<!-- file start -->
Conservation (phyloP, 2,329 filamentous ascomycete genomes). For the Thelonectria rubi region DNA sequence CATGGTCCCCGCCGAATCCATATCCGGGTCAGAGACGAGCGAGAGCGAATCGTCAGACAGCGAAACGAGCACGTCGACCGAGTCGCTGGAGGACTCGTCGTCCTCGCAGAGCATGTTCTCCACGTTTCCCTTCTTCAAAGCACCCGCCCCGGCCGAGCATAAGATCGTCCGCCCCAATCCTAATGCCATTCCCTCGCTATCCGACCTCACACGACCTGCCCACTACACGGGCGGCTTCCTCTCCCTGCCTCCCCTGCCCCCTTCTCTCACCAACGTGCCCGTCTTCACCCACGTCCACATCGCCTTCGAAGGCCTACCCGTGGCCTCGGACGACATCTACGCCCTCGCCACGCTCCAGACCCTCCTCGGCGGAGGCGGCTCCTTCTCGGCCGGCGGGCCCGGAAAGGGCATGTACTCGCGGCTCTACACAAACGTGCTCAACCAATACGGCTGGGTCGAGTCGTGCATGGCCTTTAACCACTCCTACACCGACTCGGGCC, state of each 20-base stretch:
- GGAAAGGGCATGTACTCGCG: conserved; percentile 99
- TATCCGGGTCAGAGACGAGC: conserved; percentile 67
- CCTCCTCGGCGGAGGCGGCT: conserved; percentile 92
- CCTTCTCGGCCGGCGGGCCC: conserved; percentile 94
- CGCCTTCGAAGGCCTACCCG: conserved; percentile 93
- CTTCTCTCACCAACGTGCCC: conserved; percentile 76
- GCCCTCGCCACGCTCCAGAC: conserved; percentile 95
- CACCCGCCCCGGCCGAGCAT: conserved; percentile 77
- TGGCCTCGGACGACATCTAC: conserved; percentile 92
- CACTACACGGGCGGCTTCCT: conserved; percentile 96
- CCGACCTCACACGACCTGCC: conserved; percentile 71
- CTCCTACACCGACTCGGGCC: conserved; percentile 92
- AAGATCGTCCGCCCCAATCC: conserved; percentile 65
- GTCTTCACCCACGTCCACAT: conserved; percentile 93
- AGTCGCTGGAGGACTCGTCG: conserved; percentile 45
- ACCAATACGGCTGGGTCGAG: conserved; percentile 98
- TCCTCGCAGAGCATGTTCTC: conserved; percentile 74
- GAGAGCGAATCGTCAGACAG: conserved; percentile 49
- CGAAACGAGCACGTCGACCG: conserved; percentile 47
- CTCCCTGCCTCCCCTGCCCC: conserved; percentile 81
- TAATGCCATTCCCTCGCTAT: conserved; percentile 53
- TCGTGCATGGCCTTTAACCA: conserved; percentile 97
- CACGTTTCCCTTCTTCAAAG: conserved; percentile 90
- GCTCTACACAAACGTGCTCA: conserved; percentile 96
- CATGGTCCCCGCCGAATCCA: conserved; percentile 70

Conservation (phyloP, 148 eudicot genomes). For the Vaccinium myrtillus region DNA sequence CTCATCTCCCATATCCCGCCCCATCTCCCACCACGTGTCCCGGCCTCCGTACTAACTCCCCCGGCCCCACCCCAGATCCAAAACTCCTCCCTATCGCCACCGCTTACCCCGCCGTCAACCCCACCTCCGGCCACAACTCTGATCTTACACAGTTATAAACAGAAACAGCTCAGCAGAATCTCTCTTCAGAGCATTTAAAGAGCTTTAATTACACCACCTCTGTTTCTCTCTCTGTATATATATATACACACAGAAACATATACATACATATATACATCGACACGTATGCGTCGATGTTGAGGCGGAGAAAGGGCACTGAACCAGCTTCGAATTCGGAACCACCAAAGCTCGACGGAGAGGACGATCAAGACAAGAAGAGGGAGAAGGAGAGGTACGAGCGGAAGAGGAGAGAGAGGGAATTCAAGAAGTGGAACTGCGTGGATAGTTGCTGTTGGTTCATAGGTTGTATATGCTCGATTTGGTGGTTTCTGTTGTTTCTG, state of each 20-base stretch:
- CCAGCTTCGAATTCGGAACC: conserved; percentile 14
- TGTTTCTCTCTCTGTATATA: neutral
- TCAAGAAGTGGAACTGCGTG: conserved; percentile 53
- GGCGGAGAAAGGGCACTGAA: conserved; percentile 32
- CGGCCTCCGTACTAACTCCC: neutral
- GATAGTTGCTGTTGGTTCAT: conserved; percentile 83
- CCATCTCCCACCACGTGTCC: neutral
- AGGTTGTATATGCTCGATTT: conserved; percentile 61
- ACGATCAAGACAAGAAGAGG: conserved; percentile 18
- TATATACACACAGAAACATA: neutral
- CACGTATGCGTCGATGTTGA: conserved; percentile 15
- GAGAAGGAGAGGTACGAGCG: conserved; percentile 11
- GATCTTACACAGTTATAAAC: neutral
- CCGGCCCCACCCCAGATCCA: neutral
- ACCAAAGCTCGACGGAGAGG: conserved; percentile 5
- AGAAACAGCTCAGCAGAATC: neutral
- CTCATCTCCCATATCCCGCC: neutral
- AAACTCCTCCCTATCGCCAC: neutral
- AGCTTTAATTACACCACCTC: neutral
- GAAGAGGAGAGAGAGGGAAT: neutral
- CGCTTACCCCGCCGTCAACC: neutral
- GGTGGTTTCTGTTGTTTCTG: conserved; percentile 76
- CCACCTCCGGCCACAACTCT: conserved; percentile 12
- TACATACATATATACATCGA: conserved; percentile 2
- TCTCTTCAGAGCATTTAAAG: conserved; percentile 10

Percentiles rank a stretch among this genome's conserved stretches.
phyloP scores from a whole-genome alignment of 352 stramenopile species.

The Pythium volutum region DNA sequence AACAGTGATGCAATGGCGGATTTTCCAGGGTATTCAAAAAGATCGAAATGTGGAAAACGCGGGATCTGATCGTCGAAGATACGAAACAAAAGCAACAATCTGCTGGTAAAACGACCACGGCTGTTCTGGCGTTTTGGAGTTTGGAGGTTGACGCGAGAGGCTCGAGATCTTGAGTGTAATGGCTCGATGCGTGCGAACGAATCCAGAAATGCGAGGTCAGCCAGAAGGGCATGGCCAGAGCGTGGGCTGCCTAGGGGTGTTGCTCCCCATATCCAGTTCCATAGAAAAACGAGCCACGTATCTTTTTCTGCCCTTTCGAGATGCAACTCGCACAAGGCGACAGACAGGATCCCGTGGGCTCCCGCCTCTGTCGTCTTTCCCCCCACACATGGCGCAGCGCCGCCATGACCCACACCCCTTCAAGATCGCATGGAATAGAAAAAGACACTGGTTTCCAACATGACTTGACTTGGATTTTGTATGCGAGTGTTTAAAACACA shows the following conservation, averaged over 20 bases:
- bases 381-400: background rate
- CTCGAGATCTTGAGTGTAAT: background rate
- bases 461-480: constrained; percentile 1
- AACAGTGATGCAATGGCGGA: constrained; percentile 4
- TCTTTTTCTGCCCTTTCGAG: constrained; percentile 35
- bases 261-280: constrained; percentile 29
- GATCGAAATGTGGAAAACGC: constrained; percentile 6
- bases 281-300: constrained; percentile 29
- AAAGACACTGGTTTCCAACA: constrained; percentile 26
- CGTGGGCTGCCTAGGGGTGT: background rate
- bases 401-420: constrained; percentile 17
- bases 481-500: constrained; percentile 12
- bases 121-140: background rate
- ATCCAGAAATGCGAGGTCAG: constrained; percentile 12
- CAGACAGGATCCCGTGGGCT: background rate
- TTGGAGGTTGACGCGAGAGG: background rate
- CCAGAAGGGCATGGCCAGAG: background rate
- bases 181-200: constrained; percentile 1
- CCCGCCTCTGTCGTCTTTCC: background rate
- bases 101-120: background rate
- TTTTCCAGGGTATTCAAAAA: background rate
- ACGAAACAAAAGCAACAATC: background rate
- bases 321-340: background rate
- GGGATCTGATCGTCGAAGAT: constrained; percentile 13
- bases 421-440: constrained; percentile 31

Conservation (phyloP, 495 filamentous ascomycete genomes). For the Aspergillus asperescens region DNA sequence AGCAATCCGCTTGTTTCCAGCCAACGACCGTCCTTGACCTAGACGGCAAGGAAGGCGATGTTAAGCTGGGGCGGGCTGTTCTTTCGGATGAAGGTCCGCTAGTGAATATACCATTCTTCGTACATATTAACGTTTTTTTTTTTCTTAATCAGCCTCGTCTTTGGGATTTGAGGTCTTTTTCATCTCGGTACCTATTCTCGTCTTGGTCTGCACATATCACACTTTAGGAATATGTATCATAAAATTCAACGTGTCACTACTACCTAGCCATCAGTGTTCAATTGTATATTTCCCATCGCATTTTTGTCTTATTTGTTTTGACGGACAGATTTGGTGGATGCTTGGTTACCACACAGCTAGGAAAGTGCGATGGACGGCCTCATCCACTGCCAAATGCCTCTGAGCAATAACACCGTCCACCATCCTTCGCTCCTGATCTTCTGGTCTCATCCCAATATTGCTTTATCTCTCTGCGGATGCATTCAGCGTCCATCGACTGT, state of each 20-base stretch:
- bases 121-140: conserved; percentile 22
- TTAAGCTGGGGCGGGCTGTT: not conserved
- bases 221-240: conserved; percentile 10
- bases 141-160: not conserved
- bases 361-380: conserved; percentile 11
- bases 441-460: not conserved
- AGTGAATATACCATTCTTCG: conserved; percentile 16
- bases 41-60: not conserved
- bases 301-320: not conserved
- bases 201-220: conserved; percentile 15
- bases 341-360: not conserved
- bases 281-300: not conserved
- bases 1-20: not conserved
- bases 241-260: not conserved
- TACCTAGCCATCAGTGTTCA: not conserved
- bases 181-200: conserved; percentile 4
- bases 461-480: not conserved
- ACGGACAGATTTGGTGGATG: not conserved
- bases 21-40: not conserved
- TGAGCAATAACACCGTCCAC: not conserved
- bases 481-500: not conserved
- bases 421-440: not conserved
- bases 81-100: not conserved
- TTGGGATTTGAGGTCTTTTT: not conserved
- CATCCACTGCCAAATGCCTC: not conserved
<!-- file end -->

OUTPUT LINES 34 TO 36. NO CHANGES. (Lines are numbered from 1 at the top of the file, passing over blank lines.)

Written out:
- CCATCTCCCACCACGTGTCC: neutral
- AGGTTGTATATGCTCGATTT: conserved; percentile 61
- ACGATCAAGACAAGAAGAGG: conserved; percentile 18